Court of Appeals of Missouri, Eastern District, Second Division
D.M.A. by Next Friend, TINA PARSLEY-HUGHES, Appellant,
MICHAEL HUNGERFORD, Defendant, and MISSOURI UNITED SCHOOL INSURANCE COUNCIL, Respondent
from the Circuit Court of St. Charles County. Honorable Jon
APPELLANT: Matthew B. Heath, Trial Attorney, LLC, Kansas
RESPONDENT: Daniel E. Sakaguchi, Jonathan R. Shulan, Laurence
R. Tucker, Armstrong, Teasdale, LLP, St. Louis, Missouri.
DEFENDANT: Steven B. Garner, Strong Garner Bauer, PC,
M. Hess, J.
insurance coverage dispute, D.M.A. (Plaintiff) appeals the
Circuit Court of St. Charles County's order and judgment
granting the Missouri United School Insurance Counsel's
(MUSIC) motion for summary judgment and denying
Plaintiff's motion for summary judgment. In a single
point on appeal, Plaintiff argues that the trial court erred
in granting MUSIC's motion for summary judgment because,
contrary to the trial court's interpretation, the policy
covered sexual misconduct. We affirm.
Hungerford was a special education teacher at the Forsyth
R-III School District (the District). In 2008, he molested
one of his students, D.M.A. (Plaintiff). Hungerford was
convicted of first-degree child molestation and sentenced to
ten years' imprisonment.
brought a civil action against Hungerford, the District and
two administrators. The District had an insurance
policy--" Combined Liability Coverage Agreement"
--through MUSIC. Pursuant to the insurance policy (the
Policy), MUSIC provided a defense to the District, the
administrators, and Hungerford in his official capacity.
However, MUSIC did not defend Hungerford for Plaintiff's
claims against him as an individual. Plaintiff entered into a
settlement agreement with the District and the
administrators. Plaintiff then amended her petition against
Hungerford, pleading a claim for " sexual
misconduct." Hungerford did not answer the petition and
the trial court entered a default judgment against him for
Plaintiff filed a separate action to garnish insurance funds
from MUSIC to satisfy her $10,000,000 default judgment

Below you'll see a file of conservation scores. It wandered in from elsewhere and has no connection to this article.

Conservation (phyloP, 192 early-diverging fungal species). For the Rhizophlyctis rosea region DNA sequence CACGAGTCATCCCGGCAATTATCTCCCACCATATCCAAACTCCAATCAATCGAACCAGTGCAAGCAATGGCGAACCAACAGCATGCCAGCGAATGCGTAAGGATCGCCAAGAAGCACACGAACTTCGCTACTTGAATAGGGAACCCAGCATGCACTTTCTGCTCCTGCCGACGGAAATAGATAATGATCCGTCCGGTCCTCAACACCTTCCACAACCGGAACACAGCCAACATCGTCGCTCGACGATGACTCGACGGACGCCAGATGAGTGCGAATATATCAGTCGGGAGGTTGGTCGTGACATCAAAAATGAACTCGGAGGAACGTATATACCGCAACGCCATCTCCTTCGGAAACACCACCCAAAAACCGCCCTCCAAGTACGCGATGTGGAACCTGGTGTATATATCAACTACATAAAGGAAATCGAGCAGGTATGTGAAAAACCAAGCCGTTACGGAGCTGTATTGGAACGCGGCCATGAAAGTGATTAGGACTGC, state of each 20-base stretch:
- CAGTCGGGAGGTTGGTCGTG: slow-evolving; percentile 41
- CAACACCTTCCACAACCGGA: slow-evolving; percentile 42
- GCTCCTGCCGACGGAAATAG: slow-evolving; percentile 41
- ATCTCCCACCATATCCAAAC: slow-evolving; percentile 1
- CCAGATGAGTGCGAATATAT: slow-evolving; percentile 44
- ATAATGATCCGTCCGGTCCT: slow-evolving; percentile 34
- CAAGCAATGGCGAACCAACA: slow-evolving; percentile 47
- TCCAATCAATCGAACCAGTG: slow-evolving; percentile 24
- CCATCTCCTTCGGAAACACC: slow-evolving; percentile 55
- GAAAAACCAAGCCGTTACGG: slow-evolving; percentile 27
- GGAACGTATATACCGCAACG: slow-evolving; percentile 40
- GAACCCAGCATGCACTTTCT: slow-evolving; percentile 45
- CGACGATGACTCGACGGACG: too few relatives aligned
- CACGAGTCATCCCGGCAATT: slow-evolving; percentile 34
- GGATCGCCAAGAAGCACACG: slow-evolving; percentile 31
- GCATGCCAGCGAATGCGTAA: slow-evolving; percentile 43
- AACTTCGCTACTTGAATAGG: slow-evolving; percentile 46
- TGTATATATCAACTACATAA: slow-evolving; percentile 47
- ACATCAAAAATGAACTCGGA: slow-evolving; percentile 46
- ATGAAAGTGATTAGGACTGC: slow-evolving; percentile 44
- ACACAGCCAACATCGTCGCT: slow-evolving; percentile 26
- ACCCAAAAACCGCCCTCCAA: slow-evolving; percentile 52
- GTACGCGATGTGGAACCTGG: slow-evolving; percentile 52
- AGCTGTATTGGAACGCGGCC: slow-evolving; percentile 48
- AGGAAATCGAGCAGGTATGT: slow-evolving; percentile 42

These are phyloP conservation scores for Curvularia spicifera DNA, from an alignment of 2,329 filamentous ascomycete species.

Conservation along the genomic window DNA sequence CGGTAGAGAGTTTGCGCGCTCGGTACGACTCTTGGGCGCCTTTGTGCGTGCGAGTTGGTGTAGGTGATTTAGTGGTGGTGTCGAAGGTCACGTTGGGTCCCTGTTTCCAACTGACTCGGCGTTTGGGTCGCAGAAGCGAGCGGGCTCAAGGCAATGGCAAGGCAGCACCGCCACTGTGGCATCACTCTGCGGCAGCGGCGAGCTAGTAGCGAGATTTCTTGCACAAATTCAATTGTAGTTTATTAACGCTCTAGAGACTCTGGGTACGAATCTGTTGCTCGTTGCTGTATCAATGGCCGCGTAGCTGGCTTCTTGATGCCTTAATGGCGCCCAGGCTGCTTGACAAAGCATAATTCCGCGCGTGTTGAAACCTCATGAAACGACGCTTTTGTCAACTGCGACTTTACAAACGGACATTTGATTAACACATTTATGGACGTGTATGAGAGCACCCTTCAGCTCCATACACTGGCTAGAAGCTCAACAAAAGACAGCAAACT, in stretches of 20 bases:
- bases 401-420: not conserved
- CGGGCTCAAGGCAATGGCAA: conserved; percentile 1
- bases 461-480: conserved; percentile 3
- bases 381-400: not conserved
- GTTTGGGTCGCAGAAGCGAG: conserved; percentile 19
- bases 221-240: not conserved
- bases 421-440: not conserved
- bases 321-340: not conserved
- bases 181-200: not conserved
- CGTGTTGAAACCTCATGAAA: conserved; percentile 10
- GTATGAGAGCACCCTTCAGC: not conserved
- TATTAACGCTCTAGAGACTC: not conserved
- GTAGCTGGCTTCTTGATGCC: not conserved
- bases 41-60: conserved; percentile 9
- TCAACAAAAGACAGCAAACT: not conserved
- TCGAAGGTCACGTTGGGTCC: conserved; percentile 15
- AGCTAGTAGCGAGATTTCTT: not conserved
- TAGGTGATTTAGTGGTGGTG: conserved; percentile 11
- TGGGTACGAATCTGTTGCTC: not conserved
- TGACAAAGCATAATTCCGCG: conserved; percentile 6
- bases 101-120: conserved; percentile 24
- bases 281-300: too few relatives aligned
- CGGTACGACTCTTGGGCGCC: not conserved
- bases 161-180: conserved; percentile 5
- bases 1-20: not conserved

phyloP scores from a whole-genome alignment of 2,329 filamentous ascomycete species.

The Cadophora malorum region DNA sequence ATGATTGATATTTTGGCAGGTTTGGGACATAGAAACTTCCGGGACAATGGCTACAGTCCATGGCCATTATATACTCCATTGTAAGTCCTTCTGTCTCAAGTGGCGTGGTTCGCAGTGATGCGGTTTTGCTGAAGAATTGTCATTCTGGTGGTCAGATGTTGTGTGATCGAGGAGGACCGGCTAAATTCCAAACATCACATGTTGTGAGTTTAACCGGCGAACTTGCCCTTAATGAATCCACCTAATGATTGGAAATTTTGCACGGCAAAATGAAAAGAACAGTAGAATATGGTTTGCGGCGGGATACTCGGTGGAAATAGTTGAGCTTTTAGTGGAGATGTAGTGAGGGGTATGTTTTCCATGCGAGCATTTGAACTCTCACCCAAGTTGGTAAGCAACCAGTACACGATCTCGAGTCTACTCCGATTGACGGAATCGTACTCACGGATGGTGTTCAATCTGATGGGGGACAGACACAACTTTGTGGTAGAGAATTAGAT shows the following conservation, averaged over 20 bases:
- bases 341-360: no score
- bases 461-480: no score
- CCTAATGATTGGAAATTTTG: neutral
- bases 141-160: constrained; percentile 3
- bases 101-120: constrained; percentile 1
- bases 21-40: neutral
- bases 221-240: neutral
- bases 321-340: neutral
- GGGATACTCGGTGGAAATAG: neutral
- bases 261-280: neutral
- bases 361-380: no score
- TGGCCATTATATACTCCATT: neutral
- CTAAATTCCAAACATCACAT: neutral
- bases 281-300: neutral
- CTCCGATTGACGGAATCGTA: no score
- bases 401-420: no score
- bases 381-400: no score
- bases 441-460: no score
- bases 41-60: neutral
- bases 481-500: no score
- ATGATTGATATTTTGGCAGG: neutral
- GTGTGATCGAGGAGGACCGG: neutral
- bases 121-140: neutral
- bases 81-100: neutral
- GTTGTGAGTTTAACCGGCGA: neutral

against Hungerford. Both parties filed motions for summary
judgment. The trial court granted MUSIC's motion. In its
order, the trial court concluded that: 1) Hungerford was not
a " Covered Person" under the policy; 2)
Hungerford's intentional sexual molestation of Plaintiff
was not an " Occurrence" under the policy; 3)
Hungerford's intentional wrongful acts were excluded
under the insurance plan; 4) Missouri precedent excludes
liability coverage for teachers who assault students; and 5)
there was no ambiguity in the insurance policy regarding
whether sexual molestation is covered. Plaintiff appeals.
interpretation of an insurance policy, and the determination
whether coverage and exclusion provisions are ambiguous, are
questions of law that this Court reviews de novo. Seeck
v. Geico Gen. Ins. Co., 212 S.W.3d 129, 132 (Mo. banc
2007). This Court also applies a de novo standard of review
to a trial court's grant of summary judgment. Am.
Std. Ins. Co. v. Hargrave, 34 S.W.3d 88, 89 (Mo. banc
2000). " An order of summary judgment may be affirmed
under any theory that is supported by the record."
Burns v. Smith, 303 S.W.3d 505, 509 (Mo. banc 2010)
(citation omitted). We review the record in the light most
favorable to the party against whom summary judgment was
granted. Woodling v. Polk, 473 S.W.3d 233, 235 (Mo.
App. E.D. 2015).
present case, Plaintiff claims that the trial court erred in
granting MUSIC's motion for summary judgment.
Specifically, Plaintiff argues that Hungerford is a "
Covered Person" under the Policy; 2) sexual misconduct
is an " Occurrence" under the Policy; 3) the Policy
is ambiguous; 4) the exclusions do not cure the policy of its
ambiguity; and 5) Todd v. Missouri United School Ins.